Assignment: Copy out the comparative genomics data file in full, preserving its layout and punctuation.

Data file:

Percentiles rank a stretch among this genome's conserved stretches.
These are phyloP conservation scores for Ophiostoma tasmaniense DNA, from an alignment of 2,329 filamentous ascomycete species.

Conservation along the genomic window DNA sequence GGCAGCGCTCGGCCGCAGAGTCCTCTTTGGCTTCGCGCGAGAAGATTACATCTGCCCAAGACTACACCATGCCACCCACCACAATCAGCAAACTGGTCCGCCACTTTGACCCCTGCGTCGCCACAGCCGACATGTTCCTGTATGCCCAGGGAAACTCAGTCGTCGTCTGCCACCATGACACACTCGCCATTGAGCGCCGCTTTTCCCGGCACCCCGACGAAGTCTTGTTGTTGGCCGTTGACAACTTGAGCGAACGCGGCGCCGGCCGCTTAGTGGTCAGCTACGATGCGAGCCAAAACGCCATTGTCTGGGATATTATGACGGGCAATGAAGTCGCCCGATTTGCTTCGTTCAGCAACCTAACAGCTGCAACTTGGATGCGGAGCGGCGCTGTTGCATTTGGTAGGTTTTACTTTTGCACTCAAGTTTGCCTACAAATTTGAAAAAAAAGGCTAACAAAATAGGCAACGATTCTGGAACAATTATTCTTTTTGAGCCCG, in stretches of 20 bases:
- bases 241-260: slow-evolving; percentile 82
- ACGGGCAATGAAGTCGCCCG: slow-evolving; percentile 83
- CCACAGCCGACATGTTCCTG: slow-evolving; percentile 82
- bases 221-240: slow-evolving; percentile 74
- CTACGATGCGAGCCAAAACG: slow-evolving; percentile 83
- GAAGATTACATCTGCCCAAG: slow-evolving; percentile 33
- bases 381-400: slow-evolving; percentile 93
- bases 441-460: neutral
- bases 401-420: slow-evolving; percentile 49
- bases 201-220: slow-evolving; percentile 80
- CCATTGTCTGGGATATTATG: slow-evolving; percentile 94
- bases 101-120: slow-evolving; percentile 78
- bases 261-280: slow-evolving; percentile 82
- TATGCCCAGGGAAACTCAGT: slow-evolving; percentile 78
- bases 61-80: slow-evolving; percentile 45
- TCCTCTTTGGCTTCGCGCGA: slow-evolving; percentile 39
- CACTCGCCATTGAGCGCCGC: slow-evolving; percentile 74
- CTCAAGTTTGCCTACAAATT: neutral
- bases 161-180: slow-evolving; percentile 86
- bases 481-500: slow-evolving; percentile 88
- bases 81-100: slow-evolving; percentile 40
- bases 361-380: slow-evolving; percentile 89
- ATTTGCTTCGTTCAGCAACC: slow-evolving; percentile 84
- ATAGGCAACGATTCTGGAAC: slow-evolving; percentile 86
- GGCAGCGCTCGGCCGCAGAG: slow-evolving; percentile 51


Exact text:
Percentiles rank a stretch among this genome's conserved stretches.
These are phyloP conservation scores for Ophiostoma tasmaniense DNA, from an alignment of 2,329 filamentous ascomycete species.

Conservation along the genomic window DNA sequence GGCAGCGCTCGGCCGCAGAGTCCTCTTTGGCTTCGCGCGAGAAGATTACATCTGCCCAAGACTACACCATGCCACCCACCACAATCAGCAAACTGGTCCGCCACTTTGACCCCTGCGTCGCCACAGCCGACATGTTCCTGTATGCCCAGGGAAACTCAGTCGTCGTCTGCCACCATGACACACTCGCCATTGAGCGCCGCTTTTCCCGGCACCCCGACGAAGTCTTGTTGTTGGCCGTTGACAACTTGAGCGAACGCGGCGCCGGCCGCTTAGTGGTCAGCTACGATGCGAGCCAAAACGCCATTGTCTGGGATATTATGACGGGCAATGAAGTCGCCCGATTTGCTTCGTTCAGCAACCTAACAGCTGCAACTTGGATGCGGAGCGGCGCTGTTGCATTTGGTAGGTTTTACTTTTGCACTCAAGTTTGCCTACAAATTTGAAAAAAAAGGCTAACAAAATAGGCAACGATTCTGGAACAATTATTCTTTTTGAGCCCG, in stretches of 20 bases:
- bases 241-260: slow-evolving; percentile 82
- ACGGGCAATGAAGTCGCCCG: slow-evolving; percentile 83
- CCACAGCCGACATGTTCCTG: slow-evolving; percentile 82
- bases 221-240: slow-evolving; percentile 74
- CTACGATGCGAGCCAAAACG: slow-evolving; percentile 83
- GAAGATTACATCTGCCCAAG: slow-evolving; percentile 33
- bases 381-400: slow-evolving; percentile 93
- bases 441-460: neutral
- bases 401-420: slow-evolving; percentile 49
- bases 201-220: slow-evolving; percentile 80
- CCATTGTCTGGGATATTATG: slow-evolving; percentile 94
- bases 101-120: slow-evolving; percentile 78
- bases 261-280: slow-evolving; percentile 82
- TATGCCCAGGGAAACTCAGT: slow-evolving; percentile 78
- bases 61-80: slow-evolving; percentile 45
- TCCTCTTTGGCTTCGCGCGA: slow-evolving; percentile 39
- CACTCGCCATTGAGCGCCGC: slow-evolving; percentile 74
- CTCAAGTTTGCCTACAAATT: neutral
- bases 161-180: slow-evolving; percentile 86
- bases 481-500: slow-evolving; percentile 88
- bases 81-100: slow-evolving; percentile 40
- bases 361-380: slow-evolving; percentile 89
- ATTTGCTTCGTTCAGCAACC: slow-evolving; percentile 84
- ATAGGCAACGATTCTGGAAC: slow-evolving; percentile 86
- GGCAGCGCTCGGCCGCAGAG: slow-evolving; percentile 51